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Pamela Adlon Talks Mining Her Life For “Better Things”

The Emmy-nominated star of the FX series “Better Things” explains the thrill of making art from “something that feels sh—y.”

Pamela Adlon Talks Mining Her Life For “Better Things”
Pamela Adlon as Sam Fox in Better Things [Photo: Pamela Littky, courtesy of FX]

There are two kinds of people in the world: Those who have no problem delegating tasks and those who know it would be easier if they just did it themselves. The latter type may give off control freak vibes, but that’s exactly what’s needed at times–as Pamela Adlon can attest to with her critically acclaimed FX series Better Things.

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Adlon’s own life provides the framework for Better Things: a single mother of three daughters who’s balancing parenting, her acting career, and taking care of her increasingly dependent mother. The semi-autobiographical nature of the series helps explain why she’s so protective of it. Only her longtime collaborator Louis C.K. in on the creative process as the show’s co-creator, co-writer, and co-producer. For the second season, though, Adlon decided to direct everything herself.

“I knew that I was going to direct one or two episodes last season, and then this year it was a no-brainer for me to do it [all],” says Adlon, whose performance in the first season of Better Things earned her an Emmy nomination. “This season was easier because everything flowed through me. There was no committee. We didn’t have to wait. I made the decisions. I chose my frames. I was able to work with my actors. Like I said a million times, being the single mom of three girls is the best kind of boot camp for anything like this.”

Pamela Adlon in “Better Things.” [Photo: Beth Dubber, courtesy of FX]
In fact, Adlon’s jam-packed life is precisely what led her to create Better Things. “I’m fully engaged in everything that I’m doing and I’m living my life very hard with my kids. I cook and I take care of my mom,” Adlon says. “But I see the beauty in everything around me. I always see things like I’m in a movie, but it’s my real life. So it’s probably the natural way that I would end up making a show.”


Related: Inside FX’s “Fearless” Rise To TV Domination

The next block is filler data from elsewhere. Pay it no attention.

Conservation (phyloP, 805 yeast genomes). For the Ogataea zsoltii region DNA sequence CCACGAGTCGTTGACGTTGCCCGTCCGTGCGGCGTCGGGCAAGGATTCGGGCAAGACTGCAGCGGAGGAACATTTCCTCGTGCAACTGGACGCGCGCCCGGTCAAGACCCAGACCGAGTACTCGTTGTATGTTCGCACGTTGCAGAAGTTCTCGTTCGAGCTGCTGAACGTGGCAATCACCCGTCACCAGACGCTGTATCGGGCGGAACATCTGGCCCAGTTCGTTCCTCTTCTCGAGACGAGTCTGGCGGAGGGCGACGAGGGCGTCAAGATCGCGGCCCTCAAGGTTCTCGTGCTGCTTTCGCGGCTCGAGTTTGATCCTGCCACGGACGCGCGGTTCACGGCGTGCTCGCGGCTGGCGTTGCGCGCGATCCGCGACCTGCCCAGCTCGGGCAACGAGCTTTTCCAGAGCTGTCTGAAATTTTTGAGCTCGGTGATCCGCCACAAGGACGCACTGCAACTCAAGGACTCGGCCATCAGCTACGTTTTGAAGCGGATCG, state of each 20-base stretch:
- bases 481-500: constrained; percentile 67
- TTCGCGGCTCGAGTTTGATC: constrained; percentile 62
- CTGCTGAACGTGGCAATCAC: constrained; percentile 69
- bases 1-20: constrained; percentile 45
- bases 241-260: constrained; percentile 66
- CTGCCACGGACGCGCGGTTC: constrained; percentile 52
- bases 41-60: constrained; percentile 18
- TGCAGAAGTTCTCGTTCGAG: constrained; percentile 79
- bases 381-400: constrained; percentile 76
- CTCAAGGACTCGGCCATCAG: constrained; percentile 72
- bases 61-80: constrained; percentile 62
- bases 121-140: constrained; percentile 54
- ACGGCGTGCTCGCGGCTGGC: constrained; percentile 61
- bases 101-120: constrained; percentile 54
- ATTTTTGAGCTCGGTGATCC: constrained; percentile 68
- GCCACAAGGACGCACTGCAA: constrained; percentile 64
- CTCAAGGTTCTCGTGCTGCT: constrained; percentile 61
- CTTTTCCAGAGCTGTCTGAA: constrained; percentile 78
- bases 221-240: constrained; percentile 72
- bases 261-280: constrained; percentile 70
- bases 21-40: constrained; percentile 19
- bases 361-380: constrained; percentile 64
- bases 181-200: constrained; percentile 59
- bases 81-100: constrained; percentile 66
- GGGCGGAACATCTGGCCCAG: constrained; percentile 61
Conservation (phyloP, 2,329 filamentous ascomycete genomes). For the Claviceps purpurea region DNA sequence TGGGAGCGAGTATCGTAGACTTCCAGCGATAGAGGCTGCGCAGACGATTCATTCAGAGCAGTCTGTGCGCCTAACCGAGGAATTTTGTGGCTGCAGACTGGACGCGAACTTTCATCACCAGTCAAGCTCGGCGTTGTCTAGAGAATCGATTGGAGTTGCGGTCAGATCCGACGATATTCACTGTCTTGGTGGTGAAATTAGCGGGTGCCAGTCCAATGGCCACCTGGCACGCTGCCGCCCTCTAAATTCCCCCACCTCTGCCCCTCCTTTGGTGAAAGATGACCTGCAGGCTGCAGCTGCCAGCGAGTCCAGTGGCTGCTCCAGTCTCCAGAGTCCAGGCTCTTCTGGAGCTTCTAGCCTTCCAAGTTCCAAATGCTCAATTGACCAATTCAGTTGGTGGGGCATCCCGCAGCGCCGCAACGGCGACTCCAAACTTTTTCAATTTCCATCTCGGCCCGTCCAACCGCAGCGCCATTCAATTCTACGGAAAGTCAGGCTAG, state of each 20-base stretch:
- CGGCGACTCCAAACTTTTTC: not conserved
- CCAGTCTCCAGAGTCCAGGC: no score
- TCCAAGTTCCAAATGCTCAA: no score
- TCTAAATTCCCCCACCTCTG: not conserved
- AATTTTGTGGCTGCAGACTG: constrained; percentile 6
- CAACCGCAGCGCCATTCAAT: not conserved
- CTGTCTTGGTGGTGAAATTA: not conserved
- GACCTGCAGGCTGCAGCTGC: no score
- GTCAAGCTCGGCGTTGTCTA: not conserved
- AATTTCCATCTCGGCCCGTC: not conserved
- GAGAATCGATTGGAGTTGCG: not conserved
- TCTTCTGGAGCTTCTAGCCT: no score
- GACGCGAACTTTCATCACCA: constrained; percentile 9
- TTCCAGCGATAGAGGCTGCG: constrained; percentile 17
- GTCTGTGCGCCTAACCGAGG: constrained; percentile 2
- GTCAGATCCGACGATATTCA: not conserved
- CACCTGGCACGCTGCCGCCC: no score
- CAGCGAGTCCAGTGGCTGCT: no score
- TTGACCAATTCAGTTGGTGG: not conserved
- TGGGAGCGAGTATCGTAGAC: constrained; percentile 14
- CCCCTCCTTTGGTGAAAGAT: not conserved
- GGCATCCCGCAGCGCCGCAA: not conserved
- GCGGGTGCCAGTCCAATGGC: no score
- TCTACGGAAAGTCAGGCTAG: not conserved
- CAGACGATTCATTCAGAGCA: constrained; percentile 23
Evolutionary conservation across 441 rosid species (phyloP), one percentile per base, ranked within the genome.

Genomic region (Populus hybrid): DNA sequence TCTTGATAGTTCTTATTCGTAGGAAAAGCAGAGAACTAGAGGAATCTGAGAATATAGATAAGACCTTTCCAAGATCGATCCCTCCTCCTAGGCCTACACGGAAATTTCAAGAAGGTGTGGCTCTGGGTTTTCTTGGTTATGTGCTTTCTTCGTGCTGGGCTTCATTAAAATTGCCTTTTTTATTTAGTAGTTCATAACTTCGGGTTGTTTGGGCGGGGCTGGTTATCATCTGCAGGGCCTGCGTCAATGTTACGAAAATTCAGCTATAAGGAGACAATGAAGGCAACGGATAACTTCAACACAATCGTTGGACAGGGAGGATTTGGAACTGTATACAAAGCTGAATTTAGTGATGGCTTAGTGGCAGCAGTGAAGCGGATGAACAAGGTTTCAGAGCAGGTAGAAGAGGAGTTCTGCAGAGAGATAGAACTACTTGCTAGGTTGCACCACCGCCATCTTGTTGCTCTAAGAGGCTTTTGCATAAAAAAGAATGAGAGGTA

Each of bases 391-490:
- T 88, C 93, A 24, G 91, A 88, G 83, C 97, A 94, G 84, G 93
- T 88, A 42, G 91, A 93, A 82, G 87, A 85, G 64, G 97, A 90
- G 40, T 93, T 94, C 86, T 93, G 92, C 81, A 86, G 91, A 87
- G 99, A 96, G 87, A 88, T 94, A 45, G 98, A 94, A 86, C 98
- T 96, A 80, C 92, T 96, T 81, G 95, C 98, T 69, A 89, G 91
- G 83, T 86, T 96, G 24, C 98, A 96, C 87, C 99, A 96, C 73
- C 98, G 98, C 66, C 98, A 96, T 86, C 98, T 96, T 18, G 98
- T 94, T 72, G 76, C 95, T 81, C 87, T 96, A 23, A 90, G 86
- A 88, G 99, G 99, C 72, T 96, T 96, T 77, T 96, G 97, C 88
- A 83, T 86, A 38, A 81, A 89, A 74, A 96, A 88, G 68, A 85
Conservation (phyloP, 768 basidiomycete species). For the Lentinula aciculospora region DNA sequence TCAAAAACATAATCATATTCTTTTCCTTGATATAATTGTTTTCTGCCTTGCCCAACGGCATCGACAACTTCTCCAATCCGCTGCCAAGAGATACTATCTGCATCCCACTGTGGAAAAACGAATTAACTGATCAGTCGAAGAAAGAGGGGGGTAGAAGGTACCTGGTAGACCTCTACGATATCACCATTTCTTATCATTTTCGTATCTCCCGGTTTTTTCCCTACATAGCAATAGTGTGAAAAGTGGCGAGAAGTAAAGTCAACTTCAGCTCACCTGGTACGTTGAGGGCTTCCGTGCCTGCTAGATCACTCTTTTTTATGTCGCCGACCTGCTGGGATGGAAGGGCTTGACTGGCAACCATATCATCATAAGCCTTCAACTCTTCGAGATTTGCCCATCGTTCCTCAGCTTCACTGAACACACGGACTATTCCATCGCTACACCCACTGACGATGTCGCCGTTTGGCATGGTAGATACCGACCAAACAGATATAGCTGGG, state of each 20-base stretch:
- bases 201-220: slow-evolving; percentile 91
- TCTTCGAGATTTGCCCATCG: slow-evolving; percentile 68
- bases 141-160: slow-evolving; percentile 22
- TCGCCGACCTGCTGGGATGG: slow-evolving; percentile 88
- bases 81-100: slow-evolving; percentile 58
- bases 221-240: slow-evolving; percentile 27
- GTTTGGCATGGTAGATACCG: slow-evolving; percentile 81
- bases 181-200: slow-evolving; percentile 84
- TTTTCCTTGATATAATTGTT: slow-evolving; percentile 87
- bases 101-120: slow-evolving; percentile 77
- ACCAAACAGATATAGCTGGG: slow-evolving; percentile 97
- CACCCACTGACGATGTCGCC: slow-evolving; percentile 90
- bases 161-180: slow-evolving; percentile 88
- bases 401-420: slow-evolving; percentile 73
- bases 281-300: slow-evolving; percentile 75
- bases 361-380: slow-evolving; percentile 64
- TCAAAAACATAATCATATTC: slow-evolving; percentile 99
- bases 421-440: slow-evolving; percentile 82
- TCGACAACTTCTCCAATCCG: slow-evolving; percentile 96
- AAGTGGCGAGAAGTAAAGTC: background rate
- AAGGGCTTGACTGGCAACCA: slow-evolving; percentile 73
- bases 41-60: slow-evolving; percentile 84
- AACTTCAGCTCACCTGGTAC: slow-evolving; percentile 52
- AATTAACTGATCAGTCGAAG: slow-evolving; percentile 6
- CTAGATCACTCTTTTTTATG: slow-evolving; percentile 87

Adlon’s slice-of-life approach to creating Better Things is what makes the show so endearing. It doesn’t try to blow everyday situations into something bigger than what they actually are–it allows the natural humor, heartbreak, and absurdity of life to exist as is.

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“I used to say that the log line for my show, if there was one, is ‘Life is what happens to you when you’re too busy to make any other plans,'” she says. “It’s like you think you can make plans, but then some insane, earth-shattering things happen. And then the next day you wake up and it’s just normal life again.”

Adlon and her on-screen kids (Olivia Edward, Mikey Madison, and Hannah Alligood). [Photo: Pamela Littky, courtesy of FX]
As close to her material as Adlon is, she doesn’t downplay Louis C.K.’s influential role as a collaborator. The two have worked together and starred in Louis C.K.’s previous television projects: the short-lived HBO sitcom Lucky Louie and the acclaimed FX series Louie. So when it came time to launch Better Things, she knew who to call. “We speak the same language,” Adlon says.

As for what she thinks of the recent allegations of sexual misconduct on Louis C.K.’s part and whether they have affected her relationship with him, Adlon says, “All I can tell you is that he is the best, most generous, collaborative, brilliant writer in the world,” she says. “And you can ask anybody who works with him that he’s just the best guy. That’s all I have to say.”

Adlon with her “Better Things” daughters. [Photo: Pamela Littky, courtesy of FX]
Running a show that rides parallel to her life has given Adlon some creative catharsis–a process she honed with her father Don Segall, a screenwriter who worked primarily in television, penning scripts for such series as Diff’rent Strokes and The Love Boat.

“From [ages] 11 to 18, it was rocky goings. And then I got out of the house, and my dad and I started working together and we would sit down and record our conversations very similar to the way Louis and I do now,” she says. “We were able to laugh and work through horrible family issues in our writing. It’s an amazingly cathartic thing to be able to make art out of something that feels shitty. It’s one of the greatest gifts of my life right now–that I can tell these stories for my daughters and their friends and my friends.”

Season two of Better Things premieres Thursday, September 14, on FX.

About the author

KC covers entertainment and pop culture for Fast Company. Previously, KC was part of the Emmy Award-winning team at "Good Morning America" where he was the social media producer.

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